The church (17) as a whole makes a plea to the offender.  If he still does not repent and change his ways, stop treating him as a brother.  Treat him as an outsider.

 

Loosing is the equivalent of forgiving (18).  The leaders of the church can be assured of God’s guidance in their decisions.  In His name we are under His rule.

 

The discipline process requires 2-3 witnesses that the offense has occurred.  The 2 or 3 coming together here is not for prayer.  If you needed 2 people in order for God to hear your prayers then the lost sheep would still be lost.

 

If the offending person repents at any point in this process, then forgive him.  Peter asked, “How many times” (21).  He expects Jesus to complement him for his generous attitude.  “If one sins and repents then goes back and does it again, how many times do I have to forgive him?”  The Jews required you to forgive the same offence just 3 times.  So Peter was being very generous when he suggested 7 times.  Jesus changed the standard of measure.  Jesus replied that forgiveness is in your heart and not contingent upon the offender’s repentance.  You need to be forgiving.  That means you don’t allow the offender back into the fellowship unless he changes his ways.  It means you must have a forgiving heart whether he repents or not.

 

Unforgiveness destroys your heart and not the one who has sinned against you.  Bitterness destroys your heart and not the stumbling block who tripped you up.  The one holding the grudge suffers the most.  My attitude does not punish you very well.  I can trust God’s punishment.  Forgiveness is required for heart health, but the one who sinned against you will have to live with the consequences of his attitude and actions.

 

Forgiveness will always be required where humans exist together.  Forgiveness in the church must exist without limit.  Either you have a forgiving heart or you are not Christlike.  People who bug you are hard to forgive.  Jesus modelled that forgiveness on the cross.

 

18:21-35  Jesus answered Peter’s question by saying numbers cannot correct forgiveness.  He illustrates the need for a forgiving heart by telling the story of an unmerciful servant.

 

Those in the kingdom of God serve a great king who has forgiven far more than ever could be paid.  Justice would require our death.  His mercy triumphs over justice.  The extravagant character of the King’s forgiveness is huge (21-22).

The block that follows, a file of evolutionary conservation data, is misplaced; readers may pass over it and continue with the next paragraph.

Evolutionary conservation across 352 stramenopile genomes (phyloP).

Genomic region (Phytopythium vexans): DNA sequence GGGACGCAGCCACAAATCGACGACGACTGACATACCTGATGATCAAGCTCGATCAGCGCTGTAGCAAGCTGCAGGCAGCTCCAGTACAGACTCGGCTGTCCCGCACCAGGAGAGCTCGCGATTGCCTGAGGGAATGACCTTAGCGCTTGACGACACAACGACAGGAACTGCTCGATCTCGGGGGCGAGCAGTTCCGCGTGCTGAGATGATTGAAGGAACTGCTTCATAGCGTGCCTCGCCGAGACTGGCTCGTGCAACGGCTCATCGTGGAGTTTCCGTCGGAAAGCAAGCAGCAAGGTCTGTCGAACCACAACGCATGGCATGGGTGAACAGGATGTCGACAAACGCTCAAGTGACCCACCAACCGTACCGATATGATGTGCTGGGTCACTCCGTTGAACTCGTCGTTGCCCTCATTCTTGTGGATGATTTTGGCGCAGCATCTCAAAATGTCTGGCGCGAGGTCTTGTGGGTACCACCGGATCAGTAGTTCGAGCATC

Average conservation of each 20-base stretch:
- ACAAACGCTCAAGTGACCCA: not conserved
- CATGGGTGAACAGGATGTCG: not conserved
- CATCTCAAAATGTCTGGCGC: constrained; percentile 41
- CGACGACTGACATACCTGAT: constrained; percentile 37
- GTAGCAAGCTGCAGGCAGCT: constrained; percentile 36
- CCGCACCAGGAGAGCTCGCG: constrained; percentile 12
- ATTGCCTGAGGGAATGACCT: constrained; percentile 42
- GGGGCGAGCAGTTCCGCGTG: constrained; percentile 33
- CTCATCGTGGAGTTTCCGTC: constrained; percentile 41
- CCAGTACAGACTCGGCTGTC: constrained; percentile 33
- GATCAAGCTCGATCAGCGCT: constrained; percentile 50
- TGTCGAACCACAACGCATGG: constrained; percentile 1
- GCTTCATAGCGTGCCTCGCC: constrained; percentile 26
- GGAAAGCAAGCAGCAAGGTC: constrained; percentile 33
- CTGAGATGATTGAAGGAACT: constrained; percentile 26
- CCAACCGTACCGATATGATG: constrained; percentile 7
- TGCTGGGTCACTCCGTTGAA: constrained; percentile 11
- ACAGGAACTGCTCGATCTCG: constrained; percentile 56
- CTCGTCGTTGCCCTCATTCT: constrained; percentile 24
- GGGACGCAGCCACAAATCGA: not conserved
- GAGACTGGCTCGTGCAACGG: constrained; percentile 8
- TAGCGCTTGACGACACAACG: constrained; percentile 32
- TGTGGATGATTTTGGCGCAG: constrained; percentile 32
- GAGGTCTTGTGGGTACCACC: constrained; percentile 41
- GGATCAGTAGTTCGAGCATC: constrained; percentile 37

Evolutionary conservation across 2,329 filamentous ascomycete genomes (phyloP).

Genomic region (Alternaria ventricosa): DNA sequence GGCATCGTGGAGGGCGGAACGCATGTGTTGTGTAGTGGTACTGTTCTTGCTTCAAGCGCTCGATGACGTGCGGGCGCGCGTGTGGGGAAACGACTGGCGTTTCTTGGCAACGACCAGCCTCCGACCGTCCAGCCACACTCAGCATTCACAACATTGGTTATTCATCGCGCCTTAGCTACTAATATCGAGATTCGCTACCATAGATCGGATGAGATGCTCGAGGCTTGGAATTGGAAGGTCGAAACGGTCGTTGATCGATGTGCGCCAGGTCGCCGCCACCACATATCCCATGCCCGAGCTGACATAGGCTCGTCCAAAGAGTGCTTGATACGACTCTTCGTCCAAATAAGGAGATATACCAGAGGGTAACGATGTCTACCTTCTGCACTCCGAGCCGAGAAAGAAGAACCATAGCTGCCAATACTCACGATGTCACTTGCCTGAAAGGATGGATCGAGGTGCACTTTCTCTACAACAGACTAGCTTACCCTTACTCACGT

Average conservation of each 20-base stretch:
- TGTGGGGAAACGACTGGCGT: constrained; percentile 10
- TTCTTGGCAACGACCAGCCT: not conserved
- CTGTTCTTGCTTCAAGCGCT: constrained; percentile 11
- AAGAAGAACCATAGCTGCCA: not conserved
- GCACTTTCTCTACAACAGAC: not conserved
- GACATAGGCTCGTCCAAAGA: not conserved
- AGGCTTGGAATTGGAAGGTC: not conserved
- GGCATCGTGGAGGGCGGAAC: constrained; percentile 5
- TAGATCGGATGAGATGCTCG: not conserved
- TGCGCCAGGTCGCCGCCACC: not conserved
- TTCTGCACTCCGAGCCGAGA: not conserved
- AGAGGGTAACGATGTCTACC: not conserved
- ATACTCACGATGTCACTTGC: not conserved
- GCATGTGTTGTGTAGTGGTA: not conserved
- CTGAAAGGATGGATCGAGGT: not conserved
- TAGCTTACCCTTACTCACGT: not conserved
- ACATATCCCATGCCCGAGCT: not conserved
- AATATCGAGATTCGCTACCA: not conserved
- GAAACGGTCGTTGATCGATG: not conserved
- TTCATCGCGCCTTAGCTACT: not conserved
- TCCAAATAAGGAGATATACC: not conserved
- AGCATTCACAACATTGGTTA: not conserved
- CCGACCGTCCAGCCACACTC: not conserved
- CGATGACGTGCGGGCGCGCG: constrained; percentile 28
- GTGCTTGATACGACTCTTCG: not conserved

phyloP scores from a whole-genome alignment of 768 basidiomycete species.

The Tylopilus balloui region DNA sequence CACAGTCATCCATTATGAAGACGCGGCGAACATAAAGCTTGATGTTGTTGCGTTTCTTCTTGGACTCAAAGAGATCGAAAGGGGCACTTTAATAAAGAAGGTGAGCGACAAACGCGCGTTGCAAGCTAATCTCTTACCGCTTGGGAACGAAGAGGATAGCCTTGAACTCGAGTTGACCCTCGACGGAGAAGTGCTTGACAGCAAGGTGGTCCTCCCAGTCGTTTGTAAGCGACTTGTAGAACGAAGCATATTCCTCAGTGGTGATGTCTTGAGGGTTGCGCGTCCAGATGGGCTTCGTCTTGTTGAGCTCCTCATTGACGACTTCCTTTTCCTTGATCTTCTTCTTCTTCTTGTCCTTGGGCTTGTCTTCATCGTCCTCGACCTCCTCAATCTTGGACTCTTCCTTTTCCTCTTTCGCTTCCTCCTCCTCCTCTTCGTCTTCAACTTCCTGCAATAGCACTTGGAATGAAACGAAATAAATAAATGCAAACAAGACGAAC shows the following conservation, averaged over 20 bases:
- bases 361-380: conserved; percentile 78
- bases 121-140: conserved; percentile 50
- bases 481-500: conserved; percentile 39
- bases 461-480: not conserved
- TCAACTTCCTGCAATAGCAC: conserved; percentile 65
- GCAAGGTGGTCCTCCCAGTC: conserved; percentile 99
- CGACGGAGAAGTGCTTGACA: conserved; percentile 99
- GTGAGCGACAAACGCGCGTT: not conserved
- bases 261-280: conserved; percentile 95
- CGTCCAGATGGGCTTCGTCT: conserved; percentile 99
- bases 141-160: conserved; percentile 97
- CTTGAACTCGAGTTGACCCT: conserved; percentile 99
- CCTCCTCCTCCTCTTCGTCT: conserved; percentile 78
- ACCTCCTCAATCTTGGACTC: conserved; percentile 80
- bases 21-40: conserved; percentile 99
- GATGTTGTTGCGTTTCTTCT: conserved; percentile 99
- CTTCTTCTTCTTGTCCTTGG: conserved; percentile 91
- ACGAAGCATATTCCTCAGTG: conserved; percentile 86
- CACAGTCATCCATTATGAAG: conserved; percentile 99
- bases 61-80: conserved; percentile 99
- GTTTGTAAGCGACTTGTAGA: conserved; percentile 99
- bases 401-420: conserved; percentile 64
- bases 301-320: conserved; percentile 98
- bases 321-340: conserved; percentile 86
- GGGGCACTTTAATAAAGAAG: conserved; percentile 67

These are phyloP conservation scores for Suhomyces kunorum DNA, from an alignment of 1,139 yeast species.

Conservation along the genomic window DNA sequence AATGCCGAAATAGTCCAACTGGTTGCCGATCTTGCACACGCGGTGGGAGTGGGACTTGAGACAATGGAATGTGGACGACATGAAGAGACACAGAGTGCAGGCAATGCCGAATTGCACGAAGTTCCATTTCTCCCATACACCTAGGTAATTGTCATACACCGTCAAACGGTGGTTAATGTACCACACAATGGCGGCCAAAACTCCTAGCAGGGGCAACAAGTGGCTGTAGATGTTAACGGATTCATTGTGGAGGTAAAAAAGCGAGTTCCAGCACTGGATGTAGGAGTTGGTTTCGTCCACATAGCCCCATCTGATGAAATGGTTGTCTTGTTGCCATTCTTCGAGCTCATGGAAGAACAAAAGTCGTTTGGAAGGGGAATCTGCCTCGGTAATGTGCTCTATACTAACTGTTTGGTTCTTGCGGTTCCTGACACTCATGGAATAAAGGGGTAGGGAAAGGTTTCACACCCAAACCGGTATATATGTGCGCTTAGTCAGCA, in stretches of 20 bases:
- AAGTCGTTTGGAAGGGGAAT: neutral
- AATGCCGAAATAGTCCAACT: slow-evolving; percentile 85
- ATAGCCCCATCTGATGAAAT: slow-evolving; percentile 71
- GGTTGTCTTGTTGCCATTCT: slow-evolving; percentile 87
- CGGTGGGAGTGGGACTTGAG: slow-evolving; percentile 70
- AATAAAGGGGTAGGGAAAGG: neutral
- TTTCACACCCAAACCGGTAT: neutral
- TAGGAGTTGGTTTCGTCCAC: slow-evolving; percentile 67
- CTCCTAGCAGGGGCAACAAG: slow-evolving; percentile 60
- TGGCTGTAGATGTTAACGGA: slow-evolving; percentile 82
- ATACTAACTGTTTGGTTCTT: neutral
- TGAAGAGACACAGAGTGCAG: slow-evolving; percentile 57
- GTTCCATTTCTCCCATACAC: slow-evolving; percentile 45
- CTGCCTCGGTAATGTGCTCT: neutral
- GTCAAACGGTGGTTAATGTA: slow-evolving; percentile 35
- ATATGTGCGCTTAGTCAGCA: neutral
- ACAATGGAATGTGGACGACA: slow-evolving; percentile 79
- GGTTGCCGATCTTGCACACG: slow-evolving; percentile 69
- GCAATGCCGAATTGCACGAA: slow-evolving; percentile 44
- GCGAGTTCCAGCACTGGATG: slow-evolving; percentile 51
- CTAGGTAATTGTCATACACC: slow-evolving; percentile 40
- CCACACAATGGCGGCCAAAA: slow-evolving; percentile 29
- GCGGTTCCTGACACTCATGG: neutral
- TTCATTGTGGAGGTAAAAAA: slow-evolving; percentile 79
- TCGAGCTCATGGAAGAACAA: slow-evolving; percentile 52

A deliberate hyperbole points to a debt so great it was incalculable (24-25).  It was in the billions of dollars.  Usually a person was sent to jail and his family and friends would have to raise the funds of his debt.

 

A time is coming when all accounts will be settled (23).  Your account with God can be settled by faith in Jesus Christ.

 

This King was moved with compassion (27).  This word compassion is always used of Jesus in Matthew.  In response to the plea, the King responds with an unimaginable grace.

 

The other servant owed 1/600,000th as much as the first servant.  That would be like comparing a pocket full of coins to 5 semi trucks full of coins.  The fellow servant’s plea was the same at the first servant’s.  But the first servant did not get it because of his wicked heart.

 

“Should not you also have shown mercy to your fellow servant, as I have shown you mercy?” (32-33)  It is the merciful who are promised blessing and who also receive mercy (5:7).  Does this mean that God will revoke His mercy on you if you fail to show mercy?  That is what the Lord ’s Prayer says.  Unforgiveness is a sin against God.

 

As one treats others, so also will one be treated (34).

 

The heavenly Father forgives the humble but punishes the one without love and forgiveness.  The obvious teaching is that those who are forgiven must forgive.  The enormity of the debt that was forgiven the first servant points to God’s forgiveness of our sin.  When compared with the petty sins against us, we should be quick to forgive.  Jesus paid a debt we could never pay.

 

Conduct in the church is to be patterned after the mercy and grace of God’s free forgiveness of sins.  As God forgives those who have repented of their sin, so are we to freely forgive those who sin against us and repent.  The church must treat its members as God treats them.  Jesus paid the debt that we had no hope or possibility of paying.

 

The level of forgiveness required of us is huge.  Ephesians 4:31-32

Bitterness can be removed if we throw the cross in our heart.  Exodus 15:23-25

Keep your eyes on Jesus as you would a Light in a dark place.  2 Peter 1:19